From rLab

Some of the tools at the Hackspace are potentially hazardous to use, for these tools members are required to have an induction before they can use them. Inductions provide the most basic information on how to safely and effectively use the simpler functions of the tools, we appreciate that some members may have professional experience on some of these tools and in this case please tell your induction provider and the induction may be very reduced and just cover any risks or procedures specific to rLab. Some tools have multiple levels of induction in order to cover more advanced uses of that tool without making the basic induction take too long, higher induction levels will introduce some of the more advanced features of the tools but as with all inductions are only intended to provide basic information on the capabilities of the tools and how to use them safely. Some members of rLab may be willing to offer more detailed tuition beyond basic induction level or offer guided practice sessions in exchange for beer money or assistance on their own projects.

For all tools you are only required to take level-1 induction before use, after that you may perform any task that you feel confident you can do safely, higher levels of induction may be useful to you in performing more advanced operations but are not required before doing tasks covered in them so long as you're confident of your ability to handle those tasks without risk to yourself, others, or the tool.

PLEASE NOTE : All induction providers are volunteers who are providing inductions to the best of their ability but are NOT qualified instructors. Inductions are provided on a best-effort basis but you and you alone are responsible for your safety while using the tools and for satisfying yourself that you can operate the tools safely. There are professional training courses available from various providers in Reading and the surrounding area if you feel they are appropriate for the level of work you intend to undertake. Reading these notes is NOT a substitute for an in-person induction.

Note for wiki editors : Please do not edit induction pages unless you are one of of the people that gives that induction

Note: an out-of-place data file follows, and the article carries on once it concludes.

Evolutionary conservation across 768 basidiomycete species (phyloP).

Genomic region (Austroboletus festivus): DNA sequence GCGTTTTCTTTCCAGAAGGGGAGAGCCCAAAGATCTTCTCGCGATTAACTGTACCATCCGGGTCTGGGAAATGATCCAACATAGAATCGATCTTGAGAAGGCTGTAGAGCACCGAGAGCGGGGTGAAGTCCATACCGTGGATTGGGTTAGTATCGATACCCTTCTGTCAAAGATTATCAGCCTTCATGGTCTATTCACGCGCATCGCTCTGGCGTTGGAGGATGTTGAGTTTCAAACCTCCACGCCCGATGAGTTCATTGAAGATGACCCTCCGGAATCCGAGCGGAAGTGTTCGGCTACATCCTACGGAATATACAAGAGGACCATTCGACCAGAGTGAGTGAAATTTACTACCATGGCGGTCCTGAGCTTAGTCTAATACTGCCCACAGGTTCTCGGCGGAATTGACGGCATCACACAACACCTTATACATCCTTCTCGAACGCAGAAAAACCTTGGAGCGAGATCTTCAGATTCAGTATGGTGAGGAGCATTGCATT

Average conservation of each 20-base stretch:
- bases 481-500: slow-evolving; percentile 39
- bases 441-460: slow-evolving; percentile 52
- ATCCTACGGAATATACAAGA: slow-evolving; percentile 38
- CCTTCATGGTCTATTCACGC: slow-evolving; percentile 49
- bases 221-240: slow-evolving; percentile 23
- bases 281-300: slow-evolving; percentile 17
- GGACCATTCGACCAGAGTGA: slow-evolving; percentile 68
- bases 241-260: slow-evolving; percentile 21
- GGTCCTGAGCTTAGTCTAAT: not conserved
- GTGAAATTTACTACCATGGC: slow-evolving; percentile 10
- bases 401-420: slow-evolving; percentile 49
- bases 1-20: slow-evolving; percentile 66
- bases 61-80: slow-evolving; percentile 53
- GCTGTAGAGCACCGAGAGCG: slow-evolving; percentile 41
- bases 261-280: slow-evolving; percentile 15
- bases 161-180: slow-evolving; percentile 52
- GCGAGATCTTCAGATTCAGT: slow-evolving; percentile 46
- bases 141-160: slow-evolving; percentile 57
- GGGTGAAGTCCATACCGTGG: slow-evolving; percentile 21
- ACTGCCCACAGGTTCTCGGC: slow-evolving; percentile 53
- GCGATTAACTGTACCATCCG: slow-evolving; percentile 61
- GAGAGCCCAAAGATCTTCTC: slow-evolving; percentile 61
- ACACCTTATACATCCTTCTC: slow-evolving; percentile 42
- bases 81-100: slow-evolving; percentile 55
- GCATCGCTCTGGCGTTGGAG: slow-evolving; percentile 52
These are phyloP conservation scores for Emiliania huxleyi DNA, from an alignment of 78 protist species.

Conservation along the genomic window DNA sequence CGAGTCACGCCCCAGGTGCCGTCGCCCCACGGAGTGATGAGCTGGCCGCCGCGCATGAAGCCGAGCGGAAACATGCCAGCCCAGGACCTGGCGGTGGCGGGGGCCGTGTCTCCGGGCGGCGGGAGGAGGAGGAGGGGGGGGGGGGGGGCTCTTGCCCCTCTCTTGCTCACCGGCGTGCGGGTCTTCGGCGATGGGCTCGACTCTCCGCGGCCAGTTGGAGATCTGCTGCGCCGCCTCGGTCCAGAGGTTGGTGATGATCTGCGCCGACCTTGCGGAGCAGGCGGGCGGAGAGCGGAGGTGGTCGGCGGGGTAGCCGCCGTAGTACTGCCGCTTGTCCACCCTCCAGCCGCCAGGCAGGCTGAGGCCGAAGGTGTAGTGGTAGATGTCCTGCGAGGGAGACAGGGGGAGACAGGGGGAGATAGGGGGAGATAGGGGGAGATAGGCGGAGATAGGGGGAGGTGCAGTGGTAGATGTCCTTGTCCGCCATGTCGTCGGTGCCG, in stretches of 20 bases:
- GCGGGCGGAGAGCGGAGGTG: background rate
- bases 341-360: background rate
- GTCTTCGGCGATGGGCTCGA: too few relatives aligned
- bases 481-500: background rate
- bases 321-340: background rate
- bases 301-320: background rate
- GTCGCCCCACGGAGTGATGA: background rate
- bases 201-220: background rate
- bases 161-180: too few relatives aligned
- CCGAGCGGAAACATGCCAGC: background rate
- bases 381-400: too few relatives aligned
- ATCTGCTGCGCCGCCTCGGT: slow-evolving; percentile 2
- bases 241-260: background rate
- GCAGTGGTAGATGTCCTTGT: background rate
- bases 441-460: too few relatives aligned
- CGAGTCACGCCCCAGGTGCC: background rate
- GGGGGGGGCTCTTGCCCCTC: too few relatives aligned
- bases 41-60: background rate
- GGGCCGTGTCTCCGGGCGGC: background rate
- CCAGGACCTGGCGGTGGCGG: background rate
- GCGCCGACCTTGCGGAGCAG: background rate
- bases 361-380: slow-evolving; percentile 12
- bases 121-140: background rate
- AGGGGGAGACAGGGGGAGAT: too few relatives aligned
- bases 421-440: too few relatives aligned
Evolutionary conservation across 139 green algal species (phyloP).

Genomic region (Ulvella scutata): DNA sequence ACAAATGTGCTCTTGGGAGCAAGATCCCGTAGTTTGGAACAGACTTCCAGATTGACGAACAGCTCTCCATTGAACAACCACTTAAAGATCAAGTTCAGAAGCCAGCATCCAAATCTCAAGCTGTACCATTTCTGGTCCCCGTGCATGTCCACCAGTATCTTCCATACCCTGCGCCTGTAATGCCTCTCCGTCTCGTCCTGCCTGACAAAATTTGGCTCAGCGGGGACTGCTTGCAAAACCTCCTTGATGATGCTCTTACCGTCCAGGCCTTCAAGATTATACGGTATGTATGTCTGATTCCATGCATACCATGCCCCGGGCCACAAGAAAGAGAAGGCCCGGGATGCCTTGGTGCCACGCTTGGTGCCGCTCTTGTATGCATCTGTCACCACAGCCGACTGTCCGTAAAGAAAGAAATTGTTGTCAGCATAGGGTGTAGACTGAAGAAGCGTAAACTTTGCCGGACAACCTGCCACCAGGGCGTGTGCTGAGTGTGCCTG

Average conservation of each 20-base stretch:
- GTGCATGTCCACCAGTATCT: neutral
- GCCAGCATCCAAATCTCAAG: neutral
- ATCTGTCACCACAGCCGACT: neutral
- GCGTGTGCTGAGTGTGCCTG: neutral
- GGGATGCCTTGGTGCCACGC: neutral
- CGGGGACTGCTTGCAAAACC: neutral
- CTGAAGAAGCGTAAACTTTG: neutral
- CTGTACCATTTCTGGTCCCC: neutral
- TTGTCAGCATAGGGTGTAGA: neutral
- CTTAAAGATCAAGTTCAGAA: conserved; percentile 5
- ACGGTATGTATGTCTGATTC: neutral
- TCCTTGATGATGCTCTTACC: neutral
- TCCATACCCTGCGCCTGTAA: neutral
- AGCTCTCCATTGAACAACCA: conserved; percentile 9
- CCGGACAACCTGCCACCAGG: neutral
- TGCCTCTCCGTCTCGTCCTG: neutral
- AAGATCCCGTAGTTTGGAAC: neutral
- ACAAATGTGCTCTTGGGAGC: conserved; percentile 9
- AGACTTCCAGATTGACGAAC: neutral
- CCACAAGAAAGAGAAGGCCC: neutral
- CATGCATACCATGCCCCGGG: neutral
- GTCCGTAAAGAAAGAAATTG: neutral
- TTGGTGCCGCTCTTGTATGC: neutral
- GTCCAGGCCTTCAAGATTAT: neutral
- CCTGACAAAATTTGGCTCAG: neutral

The Ultimaker is a FDM / FFF 3d printer. We have two of them which are typically set up with different nozzle sizes (but always check). A variety of thermoplastic materials can be used.

For the induction we will suggest/provide a suitable 3D model but the induction will touch on how to obtain or create 3D models.

Topic Detailed contents Rationale
Overview of process
  • Types of file
    • STLs are most common but don't include size or material data so that's often assumed, not always correctly
    • 3MF is being pushed by Microsoft and does have some advantages by including size and material settings
    • OBJ is an option that's used industrially
  • Modelling files
    • Common software in use at lab - Fusion360, OpenSCAD, FreeCAD, Meshmixer, Sculptress
    • We won't cover how to make files during this induction but there are members who can help you with these packages
    • When designing you have to consider how it will be printed, good design can save many hours of print time
  • Where to get files
    • Thingiverse, Cults3D, scan-the-world etc
      • Watch out for untested files, if you don't see an example print, the file may be un-printable
    • People often publish files on their own sites
  • Slicing in Cura
    • Object files have to be converted into 3D printer instructions
    • The software does this layer-by-layer (hence "Slicing")
    • There are many settings (thousands) but for 99% of them the defaults are fine
    • People often leave weird settings loaded, so it's wise to re-set to default when you start
  • Copying gcode to media
    • The PCs have SD card readers or use your own
  • Power on
  • Inserting appropriate filament, filament settings
    • Ultimaker's filament settings over-ride Cura's
  • Starting print
    • Warmup process
    • Makes a worm cast, then a brim or skit
    • Watch first few layers, if the first layer is bad then abort the print, if the first layers are good then it's likely the whole print will work
  • Monitoring print
    • These printers are allowed to run un-attended but please check the first few layers, and write on the expected completion time
  • Materials costs, how to calculate how much material is likely to be used, how to pay for Rlab materials
  • Handling failures, types of failure
    • Birdsnest - Just clean it up and try again
    • "The Blob" - Call for help from maintainers, it's not a disaster but does have to be correctly handled